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Re: UFS filesystem size limit

From: Joerg Sonnenberger <joerg@xxxxxxxxxxxxxxxxx>
Date: Sat, 3 Sep 2005 18:46:43 +0200
Mail-followup-to: users@crater.dragonflybsd.org

On Sat, Sep 03, 2005 at 04:13:52PM -0000, Andreas Hauser wrote:
> joerg wrote @ Sat, 3 Sep 2005 14:09:39 +0200:
> > Don't compare experimental filesystems with UFS :-)
> While not having as much testing behind them as UFS, at least on Linux,
> they aren't experimental filesystems anymore.

I was explicitly refering to ReiserFS. Ext2/Ext3 are stable to a certain
degree, as is JFS. I'd trust XFS the most on Linux.

> > But seriously, the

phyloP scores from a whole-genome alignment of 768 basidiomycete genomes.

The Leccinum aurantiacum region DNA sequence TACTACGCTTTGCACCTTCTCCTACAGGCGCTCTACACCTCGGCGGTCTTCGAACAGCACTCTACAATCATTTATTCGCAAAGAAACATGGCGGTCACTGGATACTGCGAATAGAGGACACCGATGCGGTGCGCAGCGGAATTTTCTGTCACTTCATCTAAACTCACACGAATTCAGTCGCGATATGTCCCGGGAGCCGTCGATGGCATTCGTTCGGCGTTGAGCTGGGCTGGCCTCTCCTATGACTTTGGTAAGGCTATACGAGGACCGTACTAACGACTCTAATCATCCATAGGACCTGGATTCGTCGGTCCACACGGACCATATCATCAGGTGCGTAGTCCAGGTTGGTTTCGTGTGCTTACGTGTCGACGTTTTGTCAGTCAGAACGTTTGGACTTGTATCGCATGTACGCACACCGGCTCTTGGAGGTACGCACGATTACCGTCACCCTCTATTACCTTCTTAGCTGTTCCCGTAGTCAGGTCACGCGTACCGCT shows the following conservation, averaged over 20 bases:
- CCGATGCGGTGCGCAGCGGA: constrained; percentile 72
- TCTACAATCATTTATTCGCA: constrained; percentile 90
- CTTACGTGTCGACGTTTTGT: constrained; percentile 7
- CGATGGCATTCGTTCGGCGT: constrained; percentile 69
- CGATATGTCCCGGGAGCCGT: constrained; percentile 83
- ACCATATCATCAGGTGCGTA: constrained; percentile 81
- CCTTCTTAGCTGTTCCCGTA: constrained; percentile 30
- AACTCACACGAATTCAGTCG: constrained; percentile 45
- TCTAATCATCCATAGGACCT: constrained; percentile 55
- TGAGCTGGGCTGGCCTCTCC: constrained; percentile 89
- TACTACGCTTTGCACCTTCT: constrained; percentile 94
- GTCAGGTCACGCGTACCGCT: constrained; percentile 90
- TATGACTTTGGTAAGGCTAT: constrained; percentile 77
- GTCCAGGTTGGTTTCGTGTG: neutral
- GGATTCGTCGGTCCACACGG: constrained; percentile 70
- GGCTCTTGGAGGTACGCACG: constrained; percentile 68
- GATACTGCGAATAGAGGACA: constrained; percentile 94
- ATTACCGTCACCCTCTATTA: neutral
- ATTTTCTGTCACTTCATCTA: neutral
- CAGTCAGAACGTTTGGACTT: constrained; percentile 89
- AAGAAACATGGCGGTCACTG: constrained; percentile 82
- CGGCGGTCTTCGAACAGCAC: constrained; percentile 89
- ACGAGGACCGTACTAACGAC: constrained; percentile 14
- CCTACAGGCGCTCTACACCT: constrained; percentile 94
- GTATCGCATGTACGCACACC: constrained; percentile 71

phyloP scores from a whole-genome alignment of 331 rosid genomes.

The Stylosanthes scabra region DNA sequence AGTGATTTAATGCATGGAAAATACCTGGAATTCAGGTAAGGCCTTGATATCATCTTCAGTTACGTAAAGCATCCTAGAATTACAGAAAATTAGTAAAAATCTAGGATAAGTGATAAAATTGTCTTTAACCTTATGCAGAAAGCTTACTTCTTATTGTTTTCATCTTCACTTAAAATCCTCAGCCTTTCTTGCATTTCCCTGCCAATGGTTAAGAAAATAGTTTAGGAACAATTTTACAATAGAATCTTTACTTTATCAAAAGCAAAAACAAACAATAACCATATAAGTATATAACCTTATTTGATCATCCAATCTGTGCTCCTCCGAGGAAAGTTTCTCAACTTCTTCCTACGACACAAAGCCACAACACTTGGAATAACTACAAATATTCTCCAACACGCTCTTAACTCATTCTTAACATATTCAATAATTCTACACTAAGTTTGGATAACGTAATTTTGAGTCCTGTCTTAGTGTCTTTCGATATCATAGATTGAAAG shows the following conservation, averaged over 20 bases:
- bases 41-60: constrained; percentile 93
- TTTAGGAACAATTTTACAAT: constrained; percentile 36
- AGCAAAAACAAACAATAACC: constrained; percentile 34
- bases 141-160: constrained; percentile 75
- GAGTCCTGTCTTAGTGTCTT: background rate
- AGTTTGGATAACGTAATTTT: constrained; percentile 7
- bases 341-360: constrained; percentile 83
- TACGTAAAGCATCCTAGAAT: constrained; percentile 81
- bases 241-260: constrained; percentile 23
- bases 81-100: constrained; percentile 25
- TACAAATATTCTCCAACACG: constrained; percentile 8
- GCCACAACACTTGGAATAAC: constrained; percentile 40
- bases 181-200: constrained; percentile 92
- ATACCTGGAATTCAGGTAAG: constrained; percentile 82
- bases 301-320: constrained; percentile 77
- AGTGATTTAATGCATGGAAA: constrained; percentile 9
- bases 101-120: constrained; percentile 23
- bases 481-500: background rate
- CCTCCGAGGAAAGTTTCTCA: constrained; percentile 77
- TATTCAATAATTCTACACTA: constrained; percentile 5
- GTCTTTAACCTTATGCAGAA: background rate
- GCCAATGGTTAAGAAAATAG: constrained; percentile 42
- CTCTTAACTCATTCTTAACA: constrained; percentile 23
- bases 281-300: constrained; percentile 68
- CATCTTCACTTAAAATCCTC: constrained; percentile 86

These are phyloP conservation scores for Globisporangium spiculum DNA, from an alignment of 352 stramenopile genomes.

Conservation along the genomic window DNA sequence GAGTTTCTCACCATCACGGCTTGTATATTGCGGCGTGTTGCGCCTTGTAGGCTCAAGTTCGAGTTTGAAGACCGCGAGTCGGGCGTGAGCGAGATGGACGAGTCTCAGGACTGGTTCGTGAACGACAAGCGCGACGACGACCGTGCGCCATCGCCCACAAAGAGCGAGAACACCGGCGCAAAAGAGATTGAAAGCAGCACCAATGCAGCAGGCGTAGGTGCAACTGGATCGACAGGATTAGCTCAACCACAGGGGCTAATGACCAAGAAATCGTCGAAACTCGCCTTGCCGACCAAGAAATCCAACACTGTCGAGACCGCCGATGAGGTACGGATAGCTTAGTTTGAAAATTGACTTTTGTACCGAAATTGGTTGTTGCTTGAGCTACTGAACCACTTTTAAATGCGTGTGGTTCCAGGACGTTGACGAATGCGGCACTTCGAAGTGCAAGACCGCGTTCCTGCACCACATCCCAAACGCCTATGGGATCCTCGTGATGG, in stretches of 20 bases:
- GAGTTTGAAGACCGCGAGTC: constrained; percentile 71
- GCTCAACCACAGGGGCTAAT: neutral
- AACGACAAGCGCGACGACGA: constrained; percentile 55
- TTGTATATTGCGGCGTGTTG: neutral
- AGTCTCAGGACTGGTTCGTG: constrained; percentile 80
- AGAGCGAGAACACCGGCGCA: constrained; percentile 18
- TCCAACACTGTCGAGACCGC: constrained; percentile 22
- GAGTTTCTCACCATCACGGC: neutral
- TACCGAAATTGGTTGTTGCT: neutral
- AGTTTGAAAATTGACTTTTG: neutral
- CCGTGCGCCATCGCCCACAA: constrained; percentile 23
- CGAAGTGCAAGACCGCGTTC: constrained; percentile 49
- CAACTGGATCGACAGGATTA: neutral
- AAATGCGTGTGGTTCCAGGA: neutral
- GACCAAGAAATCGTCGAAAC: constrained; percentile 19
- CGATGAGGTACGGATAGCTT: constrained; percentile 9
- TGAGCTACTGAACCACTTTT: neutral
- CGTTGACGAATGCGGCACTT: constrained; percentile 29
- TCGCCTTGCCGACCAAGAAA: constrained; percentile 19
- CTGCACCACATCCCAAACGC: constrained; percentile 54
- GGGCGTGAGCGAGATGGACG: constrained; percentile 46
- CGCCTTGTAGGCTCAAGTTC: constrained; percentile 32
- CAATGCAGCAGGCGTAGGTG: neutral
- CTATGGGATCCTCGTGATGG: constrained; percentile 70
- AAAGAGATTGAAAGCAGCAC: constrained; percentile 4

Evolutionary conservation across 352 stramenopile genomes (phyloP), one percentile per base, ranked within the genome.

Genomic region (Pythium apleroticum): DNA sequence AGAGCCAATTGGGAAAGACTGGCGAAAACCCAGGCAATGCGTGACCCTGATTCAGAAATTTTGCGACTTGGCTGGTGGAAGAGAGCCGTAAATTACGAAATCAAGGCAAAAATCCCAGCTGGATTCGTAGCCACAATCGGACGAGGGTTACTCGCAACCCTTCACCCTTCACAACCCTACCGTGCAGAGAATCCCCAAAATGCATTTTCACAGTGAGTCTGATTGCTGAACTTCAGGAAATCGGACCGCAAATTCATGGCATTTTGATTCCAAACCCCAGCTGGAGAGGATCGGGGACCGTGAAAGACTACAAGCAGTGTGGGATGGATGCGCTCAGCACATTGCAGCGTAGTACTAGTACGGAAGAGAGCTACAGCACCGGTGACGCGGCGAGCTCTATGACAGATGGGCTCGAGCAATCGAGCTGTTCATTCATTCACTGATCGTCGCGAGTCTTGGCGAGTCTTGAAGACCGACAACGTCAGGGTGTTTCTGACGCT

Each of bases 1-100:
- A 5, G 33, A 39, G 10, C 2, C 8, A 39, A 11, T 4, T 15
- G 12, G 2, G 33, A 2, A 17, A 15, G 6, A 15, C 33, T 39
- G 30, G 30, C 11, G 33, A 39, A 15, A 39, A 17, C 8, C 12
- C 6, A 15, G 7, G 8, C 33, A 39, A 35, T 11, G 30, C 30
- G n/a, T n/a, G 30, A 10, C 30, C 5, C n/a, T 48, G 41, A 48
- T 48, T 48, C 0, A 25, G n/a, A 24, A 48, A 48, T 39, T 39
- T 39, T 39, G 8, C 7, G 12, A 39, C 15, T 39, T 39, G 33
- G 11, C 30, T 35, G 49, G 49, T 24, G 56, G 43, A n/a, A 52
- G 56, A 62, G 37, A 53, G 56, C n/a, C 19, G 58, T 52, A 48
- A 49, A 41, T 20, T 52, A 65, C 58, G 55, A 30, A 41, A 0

> > structure of JFS and XFS is very different from UFS, e.g. the use of
> > btrees for almost anything. That makes them more suitable for some
> > operations, but horrible for others.
> Can you name the operations where those are less suitable?
> Keep in mind they don't use plain B-Trees.

The question is whether you have direct access in UFS or not. For a
large directory, opening a specific file is faster with on-disk b-trees,
but e.g. a full directory read is not faster with b-trees, it might even
be slower due to increased overhead.

Similiar arguments apply to extend based storage like XFS does for large
files, it does make some operations slower and some faster. It is always
a balance.

> It might very well be that one of the Linux FS is better in all cases
> than UFS.

Sure. It should also make you a bit nervous because it is a tradeoff
between simple on-disk representation and speed :-) The chances to
recover UFS after e.g. a partial disk failures are higher than most
other filesystems, because the simple structure is more resistent to
failures. That's also something to keep in mind.


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